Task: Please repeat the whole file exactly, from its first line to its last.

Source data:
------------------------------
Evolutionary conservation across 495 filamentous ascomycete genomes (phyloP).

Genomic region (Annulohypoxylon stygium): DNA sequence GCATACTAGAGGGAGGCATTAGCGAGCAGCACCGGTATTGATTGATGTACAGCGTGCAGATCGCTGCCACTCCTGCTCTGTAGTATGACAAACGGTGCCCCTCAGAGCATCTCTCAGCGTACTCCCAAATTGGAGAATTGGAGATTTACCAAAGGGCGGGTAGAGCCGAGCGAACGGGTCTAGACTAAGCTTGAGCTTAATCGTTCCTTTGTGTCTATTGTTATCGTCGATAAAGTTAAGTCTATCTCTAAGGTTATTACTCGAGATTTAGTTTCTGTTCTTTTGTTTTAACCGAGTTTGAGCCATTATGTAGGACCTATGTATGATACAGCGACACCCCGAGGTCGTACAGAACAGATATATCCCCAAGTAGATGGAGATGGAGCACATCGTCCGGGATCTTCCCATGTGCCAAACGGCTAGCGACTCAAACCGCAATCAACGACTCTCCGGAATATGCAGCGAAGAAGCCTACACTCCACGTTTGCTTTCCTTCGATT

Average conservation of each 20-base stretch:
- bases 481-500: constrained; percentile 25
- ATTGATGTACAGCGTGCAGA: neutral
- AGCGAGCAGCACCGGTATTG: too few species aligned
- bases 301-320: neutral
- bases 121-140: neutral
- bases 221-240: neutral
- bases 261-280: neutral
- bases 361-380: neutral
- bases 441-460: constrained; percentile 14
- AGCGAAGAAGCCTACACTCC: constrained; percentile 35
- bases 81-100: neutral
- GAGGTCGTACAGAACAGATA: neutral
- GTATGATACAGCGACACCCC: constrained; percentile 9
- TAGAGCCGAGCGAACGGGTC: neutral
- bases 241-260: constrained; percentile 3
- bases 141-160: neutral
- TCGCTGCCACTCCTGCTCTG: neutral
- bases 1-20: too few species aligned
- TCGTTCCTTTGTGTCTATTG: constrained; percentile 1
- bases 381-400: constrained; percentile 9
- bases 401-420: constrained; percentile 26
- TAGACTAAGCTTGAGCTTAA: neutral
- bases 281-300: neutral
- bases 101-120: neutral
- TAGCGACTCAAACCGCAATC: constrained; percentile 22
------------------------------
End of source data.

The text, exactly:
Evolutionary conservation across 495 filamentous ascomycete genomes (phyloP).

Genomic region (Annulohypoxylon stygium): DNA sequence GCATACTAGAGGGAGGCATTAGCGAGCAGCACCGGTATTGATTGATGTACAGCGTGCAGATCGCTGCCACTCCTGCTCTGTAGTATGACAAACGGTGCCCCTCAGAGCATCTCTCAGCGTACTCCCAAATTGGAGAATTGGAGATTTACCAAAGGGCGGGTAGAGCCGAGCGAACGGGTCTAGACTAAGCTTGAGCTTAATCGTTCCTTTGTGTCTATTGTTATCGTCGATAAAGTTAAGTCTATCTCTAAGGTTATTACTCGAGATTTAGTTTCTGTTCTTTTGTTTTAACCGAGTTTGAGCCATTATGTAGGACCTATGTATGATACAGCGACACCCCGAGGTCGTACAGAACAGATATATCCCCAAGTAGATGGAGATGGAGCACATCGTCCGGGATCTTCCCATGTGCCAAACGGCTAGCGACTCAAACCGCAATCAACGACTCTCCGGAATATGCAGCGAAGAAGCCTACACTCCACGTTTGCTTTCCTTCGATT

Average conservation of each 20-base stretch:
- bases 481-500: constrained; percentile 25
- ATTGATGTACAGCGTGCAGA: neutral
- AGCGAGCAGCACCGGTATTG: too few species aligned
- bases 301-320: neutral
- bases 121-140: neutral
- bases 221-240: neutral
- bases 261-280: neutral
- bases 361-380: neutral
- bases 441-460: constrained; percentile 14
- AGCGAAGAAGCCTACACTCC: constrained; percentile 35
- bases 81-100: neutral
- GAGGTCGTACAGAACAGATA: neutral
- GTATGATACAGCGACACCCC: constrained; percentile 9
- TAGAGCCGAGCGAACGGGTC: neutral
- bases 241-260: constrained; percentile 3
- bases 141-160: neutral
- TCGCTGCCACTCCTGCTCTG: neutral
- bases 1-20: too few species aligned
- TCGTTCCTTTGTGTCTATTG: constrained; percentile 1
- bases 381-400: constrained; percentile 9
- bases 401-420: constrained; percentile 26
- TAGACTAAGCTTGAGCTTAA: neutral
- bases 281-300: neutral
- bases 101-120: neutral
- TAGCGACTCAAACCGCAATC: constrained; percentile 22